By Zia Banday
StartupBlink, a Swiss Research Center, publishes ranking of global startup ecosystems on yearly basis. Its ranking covers 100 countries and 1000 cities. In its 2020 report, Faisalabad was included for the first time in its list of 1000 cities for the ranking of their respective startup ecosystems. Faisalabad was ranked at 998 in the list, third from the bottom. Other Pakistani cities include Lahore (271), Karachi (279), Islamabad (559) and Rawalpindi (977). As a country, Pakistan is ranked 82nd among 100 countries, whereas China and India are ranked at 14th and 23rd respectively. China has 24 cities included in the list, with six cities marked among top-100 startup ecosystems. India has 38-cities in the top-1000 list, among which 4-cities are included in top-100.
Now, another comparative benchmarking of startup ecosystems of cities is undertaken by San Francisco-based Startup Genome. It only ranks Top-100 startup ecosystems and none of the Pakistani cities is included in the list. However, there are number of cities from developing countries, such as China, India, Egypt, Indonesia, Turkey, Malaysia, Philippines, Uganda, Sri Lanka and others, which are included in this top-100 list. World is talking about Unicorns for long, which are private startups with a valuation of $1 billion. Among over 400 Unicorns worldwide, Pakistan doesn’t have a single Unicorn, even Indonesia has 5 startups in the Unicorn list.
It is important to differentiate a startup from a SME definition here. Against a conventional economy focus of a SME, a startup is involved in search of a scalable business with high growth prospects and greater technology linkage. And why countries are more focused on nurturing startups, it is owing to their rising contribution in enhanced productivity and jobs creation. Global startup economy is creating a value of $3 trillion. Seven out of top-10 largest companies belong to technology sector. And this journey is not abating any way. Pakistan, a country of 220 million, has yearly exports hovering around $24 billion. With a population of 8.4 million, Bangalore, the Indian city, has annual IT (Information Technology) exports of $38 billion, just one export category.
It appears that the tech competition has emerged more among cities than countries. This remains an urban phenomenon, where cities are vigorously competing for talent, technology and investment. City municipalities are aligning themselves with startup orientation for growth and sustenance. In case of Pakistan, the given figures and rankings doesn’t reflect much high on the official claims of the government on the country positioning in the tech world. Technology is moving in high gear, countries lagging behind will be on their own peril. In the interconnected world, even emerging economies are progressing up on tech to catch up with the developed countries. It is evident with the rising share of the cities from Asia-Pacific region in the above two global ecosystem rankings.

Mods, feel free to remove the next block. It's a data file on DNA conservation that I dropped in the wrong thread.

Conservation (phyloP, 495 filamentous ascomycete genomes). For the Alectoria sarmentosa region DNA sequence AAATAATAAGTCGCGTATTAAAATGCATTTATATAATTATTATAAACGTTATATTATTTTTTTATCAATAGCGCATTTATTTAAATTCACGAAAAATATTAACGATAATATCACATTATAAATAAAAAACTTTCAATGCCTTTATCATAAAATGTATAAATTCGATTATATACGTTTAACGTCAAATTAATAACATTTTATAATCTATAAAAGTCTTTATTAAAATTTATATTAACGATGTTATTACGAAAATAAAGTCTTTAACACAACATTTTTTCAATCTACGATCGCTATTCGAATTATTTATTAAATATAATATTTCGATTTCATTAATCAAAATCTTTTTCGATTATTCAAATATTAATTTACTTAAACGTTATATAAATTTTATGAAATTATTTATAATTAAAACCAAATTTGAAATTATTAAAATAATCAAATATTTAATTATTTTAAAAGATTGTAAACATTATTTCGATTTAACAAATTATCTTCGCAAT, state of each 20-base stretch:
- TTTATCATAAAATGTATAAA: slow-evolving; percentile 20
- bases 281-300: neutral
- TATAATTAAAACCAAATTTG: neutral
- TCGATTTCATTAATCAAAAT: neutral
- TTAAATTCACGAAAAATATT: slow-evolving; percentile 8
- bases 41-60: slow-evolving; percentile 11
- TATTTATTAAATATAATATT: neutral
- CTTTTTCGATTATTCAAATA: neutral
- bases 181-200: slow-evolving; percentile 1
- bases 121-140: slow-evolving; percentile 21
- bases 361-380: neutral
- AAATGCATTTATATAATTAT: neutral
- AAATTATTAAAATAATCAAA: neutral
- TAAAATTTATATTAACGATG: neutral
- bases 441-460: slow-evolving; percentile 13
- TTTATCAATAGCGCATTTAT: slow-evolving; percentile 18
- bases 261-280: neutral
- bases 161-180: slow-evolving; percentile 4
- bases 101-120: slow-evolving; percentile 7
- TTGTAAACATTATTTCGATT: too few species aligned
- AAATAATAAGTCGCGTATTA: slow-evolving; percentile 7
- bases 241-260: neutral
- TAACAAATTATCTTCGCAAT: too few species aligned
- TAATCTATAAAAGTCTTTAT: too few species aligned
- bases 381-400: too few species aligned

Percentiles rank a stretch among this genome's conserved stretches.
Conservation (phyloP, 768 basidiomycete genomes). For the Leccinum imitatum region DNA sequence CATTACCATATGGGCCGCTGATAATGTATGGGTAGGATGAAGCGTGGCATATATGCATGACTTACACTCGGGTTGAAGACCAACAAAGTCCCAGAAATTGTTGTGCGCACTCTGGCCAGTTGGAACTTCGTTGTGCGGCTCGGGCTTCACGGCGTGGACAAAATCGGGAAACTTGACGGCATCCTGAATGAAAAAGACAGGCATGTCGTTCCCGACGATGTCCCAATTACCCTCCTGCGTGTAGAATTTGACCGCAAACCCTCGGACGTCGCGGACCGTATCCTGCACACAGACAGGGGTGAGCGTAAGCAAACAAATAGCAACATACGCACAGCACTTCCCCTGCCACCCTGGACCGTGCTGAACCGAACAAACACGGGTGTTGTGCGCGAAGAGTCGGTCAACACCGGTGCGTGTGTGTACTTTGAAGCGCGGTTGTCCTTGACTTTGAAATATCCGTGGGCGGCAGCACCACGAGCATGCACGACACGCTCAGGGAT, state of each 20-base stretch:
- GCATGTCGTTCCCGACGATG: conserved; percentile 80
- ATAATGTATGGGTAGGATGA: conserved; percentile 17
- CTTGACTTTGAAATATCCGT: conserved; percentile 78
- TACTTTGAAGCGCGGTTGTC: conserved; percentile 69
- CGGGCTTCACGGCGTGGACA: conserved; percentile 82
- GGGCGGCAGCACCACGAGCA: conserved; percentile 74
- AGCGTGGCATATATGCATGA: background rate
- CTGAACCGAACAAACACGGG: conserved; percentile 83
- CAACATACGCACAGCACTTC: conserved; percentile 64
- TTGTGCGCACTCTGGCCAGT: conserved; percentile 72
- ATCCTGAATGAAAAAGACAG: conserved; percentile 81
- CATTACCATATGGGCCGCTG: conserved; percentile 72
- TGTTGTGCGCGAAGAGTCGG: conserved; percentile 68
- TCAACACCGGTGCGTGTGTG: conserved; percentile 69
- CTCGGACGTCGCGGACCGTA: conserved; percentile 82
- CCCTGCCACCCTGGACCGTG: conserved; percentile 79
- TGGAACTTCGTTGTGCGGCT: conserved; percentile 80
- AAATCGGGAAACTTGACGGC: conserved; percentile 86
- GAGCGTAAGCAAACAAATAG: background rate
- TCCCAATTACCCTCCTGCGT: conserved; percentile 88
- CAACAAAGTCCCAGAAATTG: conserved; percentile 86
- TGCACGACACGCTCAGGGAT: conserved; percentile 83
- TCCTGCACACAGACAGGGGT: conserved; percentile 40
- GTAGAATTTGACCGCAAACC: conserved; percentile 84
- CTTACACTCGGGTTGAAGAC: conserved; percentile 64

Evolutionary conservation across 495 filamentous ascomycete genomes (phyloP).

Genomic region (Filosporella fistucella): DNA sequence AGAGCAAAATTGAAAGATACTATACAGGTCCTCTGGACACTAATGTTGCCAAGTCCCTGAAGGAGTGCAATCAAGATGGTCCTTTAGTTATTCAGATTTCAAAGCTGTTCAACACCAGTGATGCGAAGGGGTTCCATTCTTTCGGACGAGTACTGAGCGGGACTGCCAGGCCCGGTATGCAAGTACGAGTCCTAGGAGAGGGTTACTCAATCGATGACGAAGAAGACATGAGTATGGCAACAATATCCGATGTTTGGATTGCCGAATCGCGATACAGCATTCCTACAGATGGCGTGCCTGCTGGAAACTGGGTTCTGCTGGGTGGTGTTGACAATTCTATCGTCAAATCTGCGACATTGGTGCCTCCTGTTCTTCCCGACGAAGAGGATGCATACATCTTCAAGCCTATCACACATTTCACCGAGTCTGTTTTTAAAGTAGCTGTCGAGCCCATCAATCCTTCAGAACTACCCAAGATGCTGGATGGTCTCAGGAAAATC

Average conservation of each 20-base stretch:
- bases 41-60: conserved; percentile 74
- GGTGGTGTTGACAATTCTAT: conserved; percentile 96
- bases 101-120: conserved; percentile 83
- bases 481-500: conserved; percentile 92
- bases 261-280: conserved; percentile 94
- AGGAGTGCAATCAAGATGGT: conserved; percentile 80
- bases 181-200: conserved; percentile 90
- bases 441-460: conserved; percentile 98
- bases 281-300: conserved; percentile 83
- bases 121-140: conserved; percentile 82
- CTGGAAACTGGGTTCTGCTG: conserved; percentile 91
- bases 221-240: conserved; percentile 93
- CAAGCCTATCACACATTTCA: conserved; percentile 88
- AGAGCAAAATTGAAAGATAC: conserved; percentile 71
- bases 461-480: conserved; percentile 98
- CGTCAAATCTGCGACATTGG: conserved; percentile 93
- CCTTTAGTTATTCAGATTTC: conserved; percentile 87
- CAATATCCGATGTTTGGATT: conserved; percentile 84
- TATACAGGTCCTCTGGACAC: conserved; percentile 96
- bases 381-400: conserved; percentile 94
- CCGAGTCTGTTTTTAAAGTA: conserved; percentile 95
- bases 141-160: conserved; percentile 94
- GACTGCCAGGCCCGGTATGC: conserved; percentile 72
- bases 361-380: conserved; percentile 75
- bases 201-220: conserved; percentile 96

Pandemic of COVID-19 has shifted the paradigm more in the favor of tech sector, with greater flows in online transactions and interactions across various industry verticals. Now, where does Faisalabad lies in all this. It is a matter of fact that the city boosts of its over 100-years of entrepreneurial heritage. Dubbed as the Manchester of Pakistan, Faisalabad’s mainstay remains its resilient and dynamic business community. And now its new generation of millennials are engaged in breaking barriers in the technology sector. As per the figures of Faisalabad Chamber of Commerce & Industry (FCCI), the city has 188-IT Companies with over 5,000 employees, over 2,000 freelancers and annual internal remittances of $200 million. And it becomes more commendable, when one observes that the local tech economy has achieved this much without any credible state support. The city doesn’t have any technology park or commercial incubator or accelerator program for local startups. And this crippled ecosystem is not going to take Faisalabad much high on the global tech ladder. Human resilience has its limits in practical world.
It may be reiterated here that a sustainable tech hub requires collaboration and support of multiple stakeholders in inducing growth. Federal and provincial governments are playing their respective roles in facilitating tech economy. However, proximity of local stakeholders is more tangible and impactful for the development of startup ecosystem in Faisalabad. It is pertinent to mention here that the city has made its mark on the tech map due to its private sector. And for any progress on the tech path, the private sector has to lead the efforts, with government sector in tow. FCCI and local tech community will have to be engaged in forging a tech alliance for a methodical structuring of startup ecosystem in the city. Besides business community, this tech alliance will include government agencies, city universities and external support entities. FCCI has already initiated the journey with the launch of “Digital Faisalabad” portal, however a lot of work has to be done on the ground to pull the city up in an intensively competitive tech economy, which has larger international than domestic connotations. Faisalabad needs to learn from successful model, but it has to design and build its own path for the growth of startup ecosystem. Only in that manner, it will become a robust tech hub of the country.
The Author is a Development Consultant, who could be reached at firstname.lastname@example.org